If you are considering getting a tattoo, you may be wondering about the dyes and pigments tattoo professionals use. These dyes and pigments are placed directly under your skin using a tattoo gun, so it is wise to educate yourself regarding allergic reactions and what the ingredients are in the dyes and pigments used in tattoo ink. Tattoo dyes and pigments are not FDA approved, and there has been little research done on how toxic tattoo inks actually may be.
What Is in Tattoo Dyes and Pigments?
It's very difficult to actually know what is in tattoo dyes and pigments. Many tattoo professionals keep their ingredients a secret. However, most of the pigments used today are metal salts, plastics, and possibly vegetable dyes.
Most pigments are mixed with a carrier to keep the pigment evenly distributed during application, to aid in application to the skin and to inhibit the growth of pathogens. The following carriers are considered to be safe, if made up one or a combination of the following ingredients.
- Ethyl Alcohol (ethanol)
- Purified Water
- Witch Hazel
- Propylene Gylcol
- Glycerine (glycerol)
Carriers may also be made up of the following ingredients. These ingredients are not as safe for tattoos as they can cause burns, and/or are toxic.
- Denatured Alcohols
- Other alcohols (such as methyl alcohol, methanol, isopropyl alcohol, rubbing alcohols)
- Ethylene Glycol (also known as antifreeze)
- Aldehydes, such as formaldehyde and gluteraldehyde
There are at least fifty different kinds of pigments used in tattoos. Pigments are usually metal salts and industrial paints. Many pigments contain a great deal of copper, lead and lithium, all of which is toxic in high dosages.
While each ink manufacturer uses their own blend of pigments to produce colors, according to BMEzine, several pigments are used frequently:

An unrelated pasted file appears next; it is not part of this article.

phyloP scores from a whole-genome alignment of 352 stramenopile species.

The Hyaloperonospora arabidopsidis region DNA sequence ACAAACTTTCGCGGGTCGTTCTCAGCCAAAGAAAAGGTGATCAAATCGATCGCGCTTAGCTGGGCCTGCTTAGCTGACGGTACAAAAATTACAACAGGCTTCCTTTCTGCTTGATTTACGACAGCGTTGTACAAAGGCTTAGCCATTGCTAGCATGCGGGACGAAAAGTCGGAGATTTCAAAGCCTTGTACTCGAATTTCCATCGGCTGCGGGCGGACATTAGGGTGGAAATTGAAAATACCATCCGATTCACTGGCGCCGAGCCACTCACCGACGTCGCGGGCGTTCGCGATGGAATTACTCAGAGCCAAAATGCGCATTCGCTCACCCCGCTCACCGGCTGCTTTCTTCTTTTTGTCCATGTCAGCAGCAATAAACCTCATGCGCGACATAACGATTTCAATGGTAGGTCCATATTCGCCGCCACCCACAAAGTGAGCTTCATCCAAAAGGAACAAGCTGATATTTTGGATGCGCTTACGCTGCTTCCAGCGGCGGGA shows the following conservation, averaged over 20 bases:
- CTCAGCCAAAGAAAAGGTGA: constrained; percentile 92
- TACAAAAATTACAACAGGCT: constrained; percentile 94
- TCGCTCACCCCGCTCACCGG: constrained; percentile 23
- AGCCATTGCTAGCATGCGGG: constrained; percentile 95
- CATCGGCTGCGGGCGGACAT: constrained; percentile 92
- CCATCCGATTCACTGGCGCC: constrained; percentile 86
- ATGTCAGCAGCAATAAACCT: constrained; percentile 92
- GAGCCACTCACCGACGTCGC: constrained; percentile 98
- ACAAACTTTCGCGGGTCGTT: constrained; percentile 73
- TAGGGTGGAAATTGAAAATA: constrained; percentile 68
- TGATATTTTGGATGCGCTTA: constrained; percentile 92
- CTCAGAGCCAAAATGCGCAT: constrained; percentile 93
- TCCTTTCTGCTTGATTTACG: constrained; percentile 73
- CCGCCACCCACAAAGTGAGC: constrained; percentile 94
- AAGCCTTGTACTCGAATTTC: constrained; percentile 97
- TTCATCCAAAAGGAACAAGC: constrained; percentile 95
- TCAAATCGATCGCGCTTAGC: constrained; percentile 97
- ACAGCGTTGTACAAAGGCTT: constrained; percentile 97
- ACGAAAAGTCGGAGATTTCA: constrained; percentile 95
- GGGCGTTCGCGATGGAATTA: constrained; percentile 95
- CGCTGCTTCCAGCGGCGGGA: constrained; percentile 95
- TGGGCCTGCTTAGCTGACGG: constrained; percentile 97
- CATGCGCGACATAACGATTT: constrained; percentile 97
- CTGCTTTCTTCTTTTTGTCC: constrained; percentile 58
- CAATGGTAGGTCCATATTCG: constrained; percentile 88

- Iron Oxide
- Iron oxide
- Cinnabar (toxic)
- Cadmium Red (toxic)
- Iron Oxide
- Napthol-AS pigment (less allergic reactions reported)
Note: Red pigments are often toxic and more commonly cause allergic reactions than other pigments.
- Disazodiarylide and/or disazopyrazolone
- Cadmium seleno-sulfide
- Cadmium Yellow
- Curcuma Yellow
- Chrome Yellow
Reactions are more common with yellow pigments than others due the high amount needed to create a bright color.
- Chromium Oxide (Cr2O3), called Casalis Green or Anadomis Green
- Ferrocyanides and Ferricyanides
- Lead chromate
- Monoazo pigment
- Cu/Al phthalocyanine
- Cu phthalocyanine
- Azure Blue
- Cobalt Blue
Blues tend to be made up of copper, carbonate (azurite), sodium aluminum silicate (lapis lazuli), calcium copper silicate (Egyptian Blue), other cobalt aluminum oxides and chromium oxides.
Violet or Purple
- Manganese Violet
Purples tend to lose their brightness over time, especially if exposed to sunlight.
- Titanium dioxide
- Lead White (Lead Carbonate)
- Barium Sulfate
- Zinc Oxide
Some tattoo pigments now glow in the dark in response to black lights. Some of these glowing pigments are actually radioactive or toxic, so speak to your tattoo artist, or possibly your doctor, before deciding to use one of these pigments in a tattoo.
True allergic reactions to tattoo dyes and pigments are rare, although they can happen. If you have sensitive skin or experience reactions to chemicals easily, let your tattoo artist know. Red and yellow pigments do have higher incidences of allergic reactions.
Understand the Risks
The biggest questions about safety and tattoo dyes and pigments seem to be about long-term effects. While it seems that tattooing is safe for the short term in the majority of people, there have been no long term studies on the effects of the pigments and dyes.
The FDA does not regulate ingredients used in tattoo dyes and pigments. Tattoo ink manufacturers often will not disclose what they put into their inks, leaving even the artist in the dark. Do what research you can into what pigments and dyes are being used in tattoos today before you get inked. Remember that a reaction can occur even if you've been inked with a specific color in the past with no problems.
Some tattoo artists mix their own colors and others can advise you as to which pigments lose color more quickly or which may be linked to higher rates of reactions. Ask questions each time you get a new tat. You may find tweaking the colors used in your design based on what you learn can lead to a better result overall.
Get a Tattoo Color You Love
Once you know what's going into your tattoo, take the time to have your artist mix up a color that you truly love. With the number of pigments available today, you shouldn't have any trouble getting exactly the shade you want.